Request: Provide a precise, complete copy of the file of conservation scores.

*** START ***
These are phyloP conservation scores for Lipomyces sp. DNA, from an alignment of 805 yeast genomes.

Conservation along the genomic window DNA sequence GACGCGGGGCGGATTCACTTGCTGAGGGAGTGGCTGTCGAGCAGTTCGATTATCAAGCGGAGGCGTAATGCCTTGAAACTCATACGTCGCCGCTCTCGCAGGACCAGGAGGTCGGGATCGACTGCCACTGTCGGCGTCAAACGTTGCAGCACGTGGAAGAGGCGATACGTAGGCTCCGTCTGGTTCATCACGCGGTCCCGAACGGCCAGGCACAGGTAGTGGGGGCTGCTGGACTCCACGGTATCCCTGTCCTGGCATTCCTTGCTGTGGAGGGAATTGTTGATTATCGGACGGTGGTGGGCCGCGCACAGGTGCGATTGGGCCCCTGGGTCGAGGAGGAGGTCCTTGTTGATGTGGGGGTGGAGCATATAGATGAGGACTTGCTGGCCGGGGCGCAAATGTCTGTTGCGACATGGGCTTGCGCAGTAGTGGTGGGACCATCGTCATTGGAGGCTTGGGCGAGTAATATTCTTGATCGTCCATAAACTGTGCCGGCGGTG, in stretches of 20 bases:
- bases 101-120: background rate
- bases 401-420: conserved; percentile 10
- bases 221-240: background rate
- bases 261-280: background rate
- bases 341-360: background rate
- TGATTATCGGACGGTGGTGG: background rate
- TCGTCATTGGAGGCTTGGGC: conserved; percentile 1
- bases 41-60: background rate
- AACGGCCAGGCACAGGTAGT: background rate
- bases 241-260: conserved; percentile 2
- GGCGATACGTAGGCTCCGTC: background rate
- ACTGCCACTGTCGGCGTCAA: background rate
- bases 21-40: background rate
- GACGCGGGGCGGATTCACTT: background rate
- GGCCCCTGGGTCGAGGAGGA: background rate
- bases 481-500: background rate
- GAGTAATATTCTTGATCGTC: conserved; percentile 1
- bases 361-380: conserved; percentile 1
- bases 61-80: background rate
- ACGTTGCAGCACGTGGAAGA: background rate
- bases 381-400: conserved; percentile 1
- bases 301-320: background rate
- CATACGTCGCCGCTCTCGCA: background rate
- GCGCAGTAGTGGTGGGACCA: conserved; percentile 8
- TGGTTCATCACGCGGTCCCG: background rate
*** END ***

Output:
These are phyloP conservation scores for Lipomyces sp. DNA, from an alignment of 805 yeast genomes.

Conservation along the genomic window DNA sequence GACGCGGGGCGGATTCACTTGCTGAGGGAGTGGCTGTCGAGCAGTTCGATTATCAAGCGGAGGCGTAATGCCTTGAAACTCATACGTCGCCGCTCTCGCAGGACCAGGAGGTCGGGATCGACTGCCACTGTCGGCGTCAAACGTTGCAGCACGTGGAAGAGGCGATACGTAGGCTCCGTCTGGTTCATCACGCGGTCCCGAACGGCCAGGCACAGGTAGTGGGGGCTGCTGGACTCCACGGTATCCCTGTCCTGGCATTCCTTGCTGTGGAGGGAATTGTTGATTATCGGACGGTGGTGGGCCGCGCACAGGTGCGATTGGGCCCCTGGGTCGAGGAGGAGGTCCTTGTTGATGTGGGGGTGGAGCATATAGATGAGGACTTGCTGGCCGGGGCGCAAATGTCTGTTGCGACATGGGCTTGCGCAGTAGTGGTGGGACCATCGTCATTGGAGGCTTGGGCGAGTAATATTCTTGATCGTCCATAAACTGTGCCGGCGGTG, in stretches of 20 bases:
- bases 101-120: background rate
- bases 401-420: conserved; percentile 10
- bases 221-240: background rate
- bases 261-280: background rate
- bases 341-360: background rate
- TGATTATCGGACGGTGGTGG: background rate
- TCGTCATTGGAGGCTTGGGC: conserved; percentile 1
- bases 41-60: background rate
- AACGGCCAGGCACAGGTAGT: background rate
- bases 241-260: conserved; percentile 2
- GGCGATACGTAGGCTCCGTC: background rate
- ACTGCCACTGTCGGCGTCAA: background rate
- bases 21-40: background rate
- GACGCGGGGCGGATTCACTT: background rate
- GGCCCCTGGGTCGAGGAGGA: background rate
- bases 481-500: background rate
- GAGTAATATTCTTGATCGTC: conserved; percentile 1
- bases 361-380: conserved; percentile 1
- bases 61-80: background rate
- ACGTTGCAGCACGTGGAAGA: background rate
- bases 381-400: conserved; percentile 1
- bases 301-320: background rate
- CATACGTCGCCGCTCTCGCA: background rate
- GCGCAGTAGTGGTGGGACCA: conserved; percentile 8
- TGGTTCATCACGCGGTCCCG: background rate